GDPR: True Cost of Compliance Far Less Than Non-Compliance

With the May deadline for compliance edging ever closer, a vast majority of organizations (90%) believe that compliance with the upcoming General Data Protection Regulation (GDPR) would be difficult to achieve.

A survey from GlobalSCAPE and the Ponemon Institute has found that GDPR is considered by respondents to be the most challenging among other data compliance regulations, such as Health Insurance Portability and Accountability Act (HIPAA), the Gramm-Leach-Bliley Act (GLBA) and the Federal Information Security Management Act (FISMA). However, the cost of non-compliance has significantly increased over the past few years, and the issue could grow more serious.

It is necessary to comply with regulations and policies, while financial services companies face more than $30.9 million annually in compliance costs. These costs widely vary based on the amount of sensitive or confidential information a particular industry handles and is required to secure. That said, the average cost of compliance increased 43% from 2011, and totals around $5.47 million annually.

However, companies are not spending enough on maintaining or meeting compliance, as it only accounts for an average of 14.3% of the IT department’s budget. That comes with even greater costs: The average cost of non-compliance increased 45% from 2011, and adds up to $14.82 million annually.

That means that non-compliance costs 2.71 times the cost of maintaining or meeting compliance requirements. Non-compliance costs come from the costs associated with business disruption, productivity losses, fines, penalties, and settlement costs, among others.

In terms of fixing this and meet compliance mandates, organizations can employ a number of methods that can factor into the total cost. These could include administration overhead, consultant services, training, and communication and technology, among others. Data security has the highest average compliance cost for organizations, averaging $2 million a year.

When looking at the top three technologies already in use to maintain compliance, of the companies surveyed, organizations annually spend around $1.34 million on compliance-related platforms, $1 million on incident response, and $750,000 on audit and assessments. This investment does ultimately pay off, according to the results, as companies conducting regular audits had a reduced overall compliance cost. More than two audits a year can significantly reduce this cost: companies might find themselves paying $14 million if they run more than two audits versus $27 million for one or two audits a year.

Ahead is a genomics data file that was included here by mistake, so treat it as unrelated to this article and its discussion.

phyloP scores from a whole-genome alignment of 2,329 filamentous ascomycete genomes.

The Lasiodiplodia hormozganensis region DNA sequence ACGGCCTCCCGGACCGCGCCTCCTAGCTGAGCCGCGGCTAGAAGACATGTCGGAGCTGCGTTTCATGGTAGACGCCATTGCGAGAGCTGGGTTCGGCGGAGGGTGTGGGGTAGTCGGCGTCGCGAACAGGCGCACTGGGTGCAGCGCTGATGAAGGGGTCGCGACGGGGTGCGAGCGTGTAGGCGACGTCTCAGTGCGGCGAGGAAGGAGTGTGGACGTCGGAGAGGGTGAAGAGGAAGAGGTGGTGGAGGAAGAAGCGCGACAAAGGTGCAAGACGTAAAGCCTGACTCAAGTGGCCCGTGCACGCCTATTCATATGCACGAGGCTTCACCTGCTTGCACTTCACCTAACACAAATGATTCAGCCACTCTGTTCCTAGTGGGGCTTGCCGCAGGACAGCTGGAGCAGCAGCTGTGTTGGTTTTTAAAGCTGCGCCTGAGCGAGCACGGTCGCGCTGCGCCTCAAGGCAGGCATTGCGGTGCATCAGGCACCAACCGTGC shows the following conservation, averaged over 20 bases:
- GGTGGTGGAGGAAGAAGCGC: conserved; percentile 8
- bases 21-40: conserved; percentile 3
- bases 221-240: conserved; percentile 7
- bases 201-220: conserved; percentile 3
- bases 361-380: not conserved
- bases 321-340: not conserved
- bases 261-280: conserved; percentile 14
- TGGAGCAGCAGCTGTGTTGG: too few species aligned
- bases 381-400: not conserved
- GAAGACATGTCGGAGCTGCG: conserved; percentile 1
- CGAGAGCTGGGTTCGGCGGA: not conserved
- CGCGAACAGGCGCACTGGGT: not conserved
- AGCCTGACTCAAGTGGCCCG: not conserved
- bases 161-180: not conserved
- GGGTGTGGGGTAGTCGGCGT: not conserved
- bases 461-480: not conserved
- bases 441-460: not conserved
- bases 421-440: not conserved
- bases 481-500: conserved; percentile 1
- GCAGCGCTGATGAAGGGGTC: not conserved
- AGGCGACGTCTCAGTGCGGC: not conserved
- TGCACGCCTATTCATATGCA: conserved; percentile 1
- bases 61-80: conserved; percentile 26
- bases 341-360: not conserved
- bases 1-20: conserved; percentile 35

Organizations that implement centralized data governance also stand to save the most, as they could reduce their compliance costs by $3 million.

An organization’s security posture can also vastly increase or decrease the cost of compliance or non-compliance. Even established regulations such as HIPAA or PCI-DSS now include requirements specific to data security or data breach responses. Organizations that do not have an effective or strong security ecosystem in place face up to an average of $25 million in annual costs to meet compliance.

“The findings from both the 2011 and 2017 studies provide strong evidence that it pays to invest in compliance,” said Larry Ponemon, chairman and founder at Ponemon Institute. “With the passage of more data protection regulations that can result in costly penalties and fines, it makes good business sense to allocate resources to such activities as audits and assessments, enabling technologies, training and in-house expertise.”

“It’s not surprising that the overall cost of compliance has risen so drastically over the past six years,” said Peter Merkulov, CTO at Globalscape. “Data is a precious commodity for individual consumers and multinational organizations alike. And the threat posed by cyberattacks is only growing exponentially. Understanding where your data travels, resides, and how to best protect it is no longer an option for companies, especially as their businesses’ livelihood is also at stake. Organizations have a responsibility to their customers, partners and vendors to protect data, which also means being constantly vigilant with compliance mandates or regulations such as GDPR or PCI DSS. Whether that protection comes as a result of investment in technologies like data loss prevention, managed file transfer, data classification, or governance, risk, and compliance solutions, or better enforcement of current data protection policies, the risks and reward from a cost perspective is pretty clear.”

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